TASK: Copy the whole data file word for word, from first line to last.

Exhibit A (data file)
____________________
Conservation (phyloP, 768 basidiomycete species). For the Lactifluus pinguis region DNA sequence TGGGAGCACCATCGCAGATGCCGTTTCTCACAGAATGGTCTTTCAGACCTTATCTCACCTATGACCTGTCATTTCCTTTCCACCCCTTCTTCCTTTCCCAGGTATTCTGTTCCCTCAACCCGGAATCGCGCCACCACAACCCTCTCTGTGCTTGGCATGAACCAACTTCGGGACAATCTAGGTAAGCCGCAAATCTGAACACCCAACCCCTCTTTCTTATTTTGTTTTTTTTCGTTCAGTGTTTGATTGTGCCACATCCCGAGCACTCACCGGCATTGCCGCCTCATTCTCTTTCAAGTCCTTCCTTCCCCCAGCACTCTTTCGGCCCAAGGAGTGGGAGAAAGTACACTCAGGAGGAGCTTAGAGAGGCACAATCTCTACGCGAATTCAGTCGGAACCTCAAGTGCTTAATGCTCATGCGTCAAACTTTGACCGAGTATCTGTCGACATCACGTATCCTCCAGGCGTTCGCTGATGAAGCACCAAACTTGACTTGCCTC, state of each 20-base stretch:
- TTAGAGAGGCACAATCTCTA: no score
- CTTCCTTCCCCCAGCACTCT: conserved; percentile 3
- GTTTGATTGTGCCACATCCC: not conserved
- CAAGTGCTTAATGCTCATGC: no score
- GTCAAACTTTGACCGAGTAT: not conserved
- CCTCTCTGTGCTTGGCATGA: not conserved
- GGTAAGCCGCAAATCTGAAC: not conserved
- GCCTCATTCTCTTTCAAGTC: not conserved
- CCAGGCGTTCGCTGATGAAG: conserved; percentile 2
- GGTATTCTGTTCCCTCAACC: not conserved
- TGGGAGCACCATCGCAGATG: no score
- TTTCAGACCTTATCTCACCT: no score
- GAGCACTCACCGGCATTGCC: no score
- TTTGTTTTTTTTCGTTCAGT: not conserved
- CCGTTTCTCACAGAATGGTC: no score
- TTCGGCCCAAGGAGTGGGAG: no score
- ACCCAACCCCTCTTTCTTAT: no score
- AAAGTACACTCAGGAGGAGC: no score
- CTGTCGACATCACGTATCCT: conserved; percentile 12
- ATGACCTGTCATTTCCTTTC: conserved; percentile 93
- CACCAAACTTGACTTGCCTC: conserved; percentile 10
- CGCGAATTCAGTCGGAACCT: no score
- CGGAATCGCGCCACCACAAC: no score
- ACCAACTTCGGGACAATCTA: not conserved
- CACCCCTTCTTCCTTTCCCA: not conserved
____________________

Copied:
Conservation (phyloP, 768 basidiomycete species). For the Lactifluus pinguis region DNA sequence TGGGAGCACCATCGCAGATGCCGTTTCTCACAGAATGGTCTTTCAGACCTTATCTCACCTATGACCTGTCATTTCCTTTCCACCCCTTCTTCCTTTCCCAGGTATTCTGTTCCCTCAACCCGGAATCGCGCCACCACAACCCTCTCTGTGCTTGGCATGAACCAACTTCGGGACAATCTAGGTAAGCCGCAAATCTGAACACCCAACCCCTCTTTCTTATTTTGTTTTTTTTCGTTCAGTGTTTGATTGTGCCACATCCCGAGCACTCACCGGCATTGCCGCCTCATTCTCTTTCAAGTCCTTCCTTCCCCCAGCACTCTTTCGGCCCAAGGAGTGGGAGAAAGTACACTCAGGAGGAGCTTAGAGAGGCACAATCTCTACGCGAATTCAGTCGGAACCTCAAGTGCTTAATGCTCATGCGTCAAACTTTGACCGAGTATCTGTCGACATCACGTATCCTCCAGGCGTTCGCTGATGAAGCACCAAACTTGACTTGCCTC, state of each 20-base stretch:
- TTAGAGAGGCACAATCTCTA: no score
- CTTCCTTCCCCCAGCACTCT: conserved; percentile 3
- GTTTGATTGTGCCACATCCC: not conserved
- CAAGTGCTTAATGCTCATGC: no score
- GTCAAACTTTGACCGAGTAT: not conserved
- CCTCTCTGTGCTTGGCATGA: not conserved
- GGTAAGCCGCAAATCTGAAC: not conserved
- GCCTCATTCTCTTTCAAGTC: not conserved
- CCAGGCGTTCGCTGATGAAG: conserved; percentile 2
- GGTATTCTGTTCCCTCAACC: not conserved
- TGGGAGCACCATCGCAGATG: no score
- TTTCAGACCTTATCTCACCT: no score
- GAGCACTCACCGGCATTGCC: no score
- TTTGTTTTTTTTCGTTCAGT: not conserved
- CCGTTTCTCACAGAATGGTC: no score
- TTCGGCCCAAGGAGTGGGAG: no score
- ACCCAACCCCTCTTTCTTAT: no score
- AAAGTACACTCAGGAGGAGC: no score
- CTGTCGACATCACGTATCCT: conserved; percentile 12
- ATGACCTGTCATTTCCTTTC: conserved; percentile 93
- CACCAAACTTGACTTGCCTC: conserved; percentile 10
- CGCGAATTCAGTCGGAACCT: no score
- CGGAATCGCGCCACCACAAC: no score
- ACCAACTTCGGGACAATCTA: not conserved
- CACCCCTTCTTCCTTTCCCA: not conserved